Summer of car camping – West coast and Scania

West coast and Norway

After Gotland we went on another car camping trip to the west coast, and also spend a day on the roads in Norway.

Our first stop was at the ski resort Isaberg, in Hestra in Småland. It’s a small hill, but they still have some slopes and get their fair share of tourists. During the summer months they have mountain bike trails, an obsticle course 10 meters up in the trees and other stuff like that. We took a break there for a few hours so the kids could play.

After that we continued west. We used Vindskyddskartan to search for campsites. It’s a map that shows lean-to shelters in Sweden.

We found a place at Hyssnaleden that we could drive all the way up to. It was a really well tended campsite, with a lean-to shelter, several fire rings, firewood and a lot of flat ground to pitch our tent.

Campsite at Hyssnaleden

We pitched our Lavvu and started a fire. Just moments after the shelter was set up it got covered with flying ants. They were really crawling all over the place. Some of them managed to get inside the tent too, despite the mosquito net.

It was nice to have a fire, but once I started it I remembered that there might be a fire ban, which is common during the summer months. We searched high and low but couldn’t fin any info about it. But just to be safe we led the fire die out.

The next day we drove past Tjolöholms castle, and then drove to Marstrand. Marstrand was a really well tended place just north of Gothenburg, below the old fortress Carlstens fästning. It felt like a place for sailing enthusiasts.

Marstrand from the boat

After Marstrand we drove to the island Tjörn to try to find a place to set up camp. We drove down a lot of roads, but there were houses everywhere, and eventually we gave up. We looked at Vindskyddskartan and found a place outside Ljungskile that looked promising. It was a 500 meter walk from the parking lot, but it was a nice place just next to a lake. After we’d set up the camp I drove to Ljungskile and bought pizzas. It was glamping at it’s finest.

Skärsjön near Ljungskile

The next day we drove to Norway to look at Heddal Stave church. From the pictures it looked amazing, sort of like something from Rohan in Lord of the rings. When we finally got there though, we where disappointed by how small it was. Nevertheless, it was still beautiful.

Heddal stave church
Heddal stave church

We found a nice campsite next to a river near the church, but thought it was too early to set up camp so we kept going to find another place. We ended up not finding anywhere to camp, and finally we decided to go back home instead. All of us where starting to get a cold, and it felt like the best plan. The family slept in the car and I drove back. By 03.30 we were back in Växjö.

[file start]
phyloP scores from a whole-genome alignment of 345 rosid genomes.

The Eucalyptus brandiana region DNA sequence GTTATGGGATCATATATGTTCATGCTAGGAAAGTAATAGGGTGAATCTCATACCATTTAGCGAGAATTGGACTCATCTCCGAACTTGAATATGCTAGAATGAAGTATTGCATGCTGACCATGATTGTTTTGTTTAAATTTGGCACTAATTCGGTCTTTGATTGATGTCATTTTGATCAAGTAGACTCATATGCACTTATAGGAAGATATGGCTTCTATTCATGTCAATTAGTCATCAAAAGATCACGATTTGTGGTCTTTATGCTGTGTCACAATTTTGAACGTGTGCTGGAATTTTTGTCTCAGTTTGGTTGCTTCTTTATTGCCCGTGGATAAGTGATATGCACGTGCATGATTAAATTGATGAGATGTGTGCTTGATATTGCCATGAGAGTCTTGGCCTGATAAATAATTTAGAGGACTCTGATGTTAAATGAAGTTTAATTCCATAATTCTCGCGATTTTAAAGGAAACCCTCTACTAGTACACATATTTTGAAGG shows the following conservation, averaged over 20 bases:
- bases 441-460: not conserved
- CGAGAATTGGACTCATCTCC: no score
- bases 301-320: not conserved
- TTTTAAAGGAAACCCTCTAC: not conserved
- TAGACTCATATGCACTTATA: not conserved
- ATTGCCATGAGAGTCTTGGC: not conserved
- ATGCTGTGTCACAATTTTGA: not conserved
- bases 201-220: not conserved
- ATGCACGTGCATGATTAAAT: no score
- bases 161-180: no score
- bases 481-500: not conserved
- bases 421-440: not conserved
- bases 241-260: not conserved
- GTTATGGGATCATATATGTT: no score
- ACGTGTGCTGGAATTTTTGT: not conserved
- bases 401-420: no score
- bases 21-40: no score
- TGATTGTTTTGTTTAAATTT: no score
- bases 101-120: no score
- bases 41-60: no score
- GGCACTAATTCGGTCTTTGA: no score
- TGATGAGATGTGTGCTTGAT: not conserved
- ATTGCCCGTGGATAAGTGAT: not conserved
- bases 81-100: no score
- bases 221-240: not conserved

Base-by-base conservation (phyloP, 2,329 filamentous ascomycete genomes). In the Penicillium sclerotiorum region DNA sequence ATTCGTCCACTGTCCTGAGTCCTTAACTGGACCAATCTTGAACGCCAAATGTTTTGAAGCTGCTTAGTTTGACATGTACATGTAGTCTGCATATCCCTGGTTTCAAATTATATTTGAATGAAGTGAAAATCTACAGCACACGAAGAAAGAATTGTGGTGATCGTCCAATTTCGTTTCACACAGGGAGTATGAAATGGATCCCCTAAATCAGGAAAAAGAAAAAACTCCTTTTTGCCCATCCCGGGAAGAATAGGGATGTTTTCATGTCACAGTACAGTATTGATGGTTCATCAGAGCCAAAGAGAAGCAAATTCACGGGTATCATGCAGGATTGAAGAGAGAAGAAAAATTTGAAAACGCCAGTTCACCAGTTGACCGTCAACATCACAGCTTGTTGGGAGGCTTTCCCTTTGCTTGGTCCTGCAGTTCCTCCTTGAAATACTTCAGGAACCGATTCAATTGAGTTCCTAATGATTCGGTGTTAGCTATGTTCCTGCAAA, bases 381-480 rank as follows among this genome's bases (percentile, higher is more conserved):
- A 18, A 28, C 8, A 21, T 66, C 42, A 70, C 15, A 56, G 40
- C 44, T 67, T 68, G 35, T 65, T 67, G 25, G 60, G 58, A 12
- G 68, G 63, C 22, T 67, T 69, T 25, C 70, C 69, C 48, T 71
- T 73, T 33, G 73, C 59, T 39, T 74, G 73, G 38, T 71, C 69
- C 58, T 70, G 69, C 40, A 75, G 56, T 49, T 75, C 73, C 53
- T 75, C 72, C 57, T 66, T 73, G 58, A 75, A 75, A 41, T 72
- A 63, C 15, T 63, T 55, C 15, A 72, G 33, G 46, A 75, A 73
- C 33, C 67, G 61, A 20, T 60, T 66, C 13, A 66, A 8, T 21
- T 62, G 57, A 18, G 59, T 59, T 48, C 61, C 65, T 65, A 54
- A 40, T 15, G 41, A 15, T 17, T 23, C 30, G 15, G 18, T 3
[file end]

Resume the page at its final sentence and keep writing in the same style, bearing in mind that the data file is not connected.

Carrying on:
The camping was nice, but it is harder to find good spots with your car than it is when you’re hiking.

 

Scania

A few days after we were back from the last trip we went to Scania. We where going to Ven, a small island in Öresund between Sweden and Denmark. The danish scientist Tycho Brahe built a castle and an observatory on the island in the 16th century. Ven is a popular place for bicycle tourists. But it is a small island, and you bike through everything in less than a day. Most visitors rent bikes on Ven, and you’ll see their yellow bikes all over the island.

We drove to Landskrona harbor where we got on the ferry. We had pre-booked tickets, but there was a long line of people waiting for the boat.

Ferry to Ven

When we arrived we walked up a steep road to get the renal bikes.

A bicycle path on Ven

We spent the day biking around the island and looking for Geocaches. We couldn’t find all of them though.

The weather turned for the worse during the day

It was a beautiful island, and a nice bicycle trip. But I don’t think we’ll get back here again. You get to see most of the island in just a couple of hours, and it was packed with tourists.

After we took the ferry back to the mainland we drove north of Helsingborg to look for a place to sleep. Using Vindskyddskartan we found a place near the ocean. There was a “No camping” sign at the parking lot, but no information that it would be forbidden on the Skåneleden website that otherwise has info on campsites where it’s forbidden to pitch a tent. We met a few people at the lean-to shelter, who said more people had asked about the sign that evening. They had called the local authorities and apparently it was OK to camp near the shelter. The sign was more intended for motor-homes on the parking lot, she explained.

A really nice view to fall asleep to

We put up our tent and had a nice evening overlooking the sunset and the ocean. A few other tents where pitched around us, one of them a Helsport Nordmarka just like ours.

The next morning we took the ferry to Helsingør on the Danish side of Öresund. We had planned to spend the day there, but the rain was really pouring down, so we soon ended up driving home instead.

This was the last car camping trip for the summer. What I like about car camping is that you can bring heavier gear, bigger tent and better food with you. The downside is that it can be hard to find good places to set up camp.

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